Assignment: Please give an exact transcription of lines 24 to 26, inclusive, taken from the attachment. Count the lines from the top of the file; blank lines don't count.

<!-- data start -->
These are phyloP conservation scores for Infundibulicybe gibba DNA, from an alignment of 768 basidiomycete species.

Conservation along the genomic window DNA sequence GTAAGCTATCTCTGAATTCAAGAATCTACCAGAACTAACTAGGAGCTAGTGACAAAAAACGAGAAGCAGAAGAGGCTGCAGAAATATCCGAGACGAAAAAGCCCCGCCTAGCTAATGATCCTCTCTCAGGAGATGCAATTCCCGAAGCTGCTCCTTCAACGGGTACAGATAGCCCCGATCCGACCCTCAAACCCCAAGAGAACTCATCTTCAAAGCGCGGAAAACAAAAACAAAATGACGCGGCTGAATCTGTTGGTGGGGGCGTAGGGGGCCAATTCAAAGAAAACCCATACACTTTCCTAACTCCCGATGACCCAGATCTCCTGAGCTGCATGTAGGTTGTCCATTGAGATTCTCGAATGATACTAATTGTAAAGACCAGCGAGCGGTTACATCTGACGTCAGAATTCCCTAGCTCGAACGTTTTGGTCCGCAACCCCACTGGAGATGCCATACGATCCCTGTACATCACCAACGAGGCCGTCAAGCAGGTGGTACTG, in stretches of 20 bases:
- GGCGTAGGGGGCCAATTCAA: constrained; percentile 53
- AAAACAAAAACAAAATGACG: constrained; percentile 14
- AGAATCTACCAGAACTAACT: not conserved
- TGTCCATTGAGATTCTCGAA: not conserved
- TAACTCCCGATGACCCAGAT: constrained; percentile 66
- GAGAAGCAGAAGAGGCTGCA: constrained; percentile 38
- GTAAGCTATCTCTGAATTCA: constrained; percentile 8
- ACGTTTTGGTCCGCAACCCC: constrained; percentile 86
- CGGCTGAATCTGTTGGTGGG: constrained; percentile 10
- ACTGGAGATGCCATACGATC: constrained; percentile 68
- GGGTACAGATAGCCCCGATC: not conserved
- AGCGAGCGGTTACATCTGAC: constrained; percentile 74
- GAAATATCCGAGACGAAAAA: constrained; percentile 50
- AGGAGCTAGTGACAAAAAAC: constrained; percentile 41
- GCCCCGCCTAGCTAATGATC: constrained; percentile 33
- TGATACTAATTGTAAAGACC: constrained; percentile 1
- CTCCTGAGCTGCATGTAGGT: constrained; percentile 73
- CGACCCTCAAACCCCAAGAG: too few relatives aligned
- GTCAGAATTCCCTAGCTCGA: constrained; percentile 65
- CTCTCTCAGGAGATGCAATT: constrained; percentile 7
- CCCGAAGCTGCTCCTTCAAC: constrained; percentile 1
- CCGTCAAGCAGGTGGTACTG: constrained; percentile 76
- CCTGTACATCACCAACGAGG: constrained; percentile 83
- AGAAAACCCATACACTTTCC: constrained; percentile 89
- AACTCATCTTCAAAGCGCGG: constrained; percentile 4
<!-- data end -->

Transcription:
- CCGTCAAGCAGGTGGTACTG: constrained; percentile 76
- CCTGTACATCACCAACGAGG: constrained; percentile 83
- AGAAAACCCATACACTTTCC: constrained; percentile 89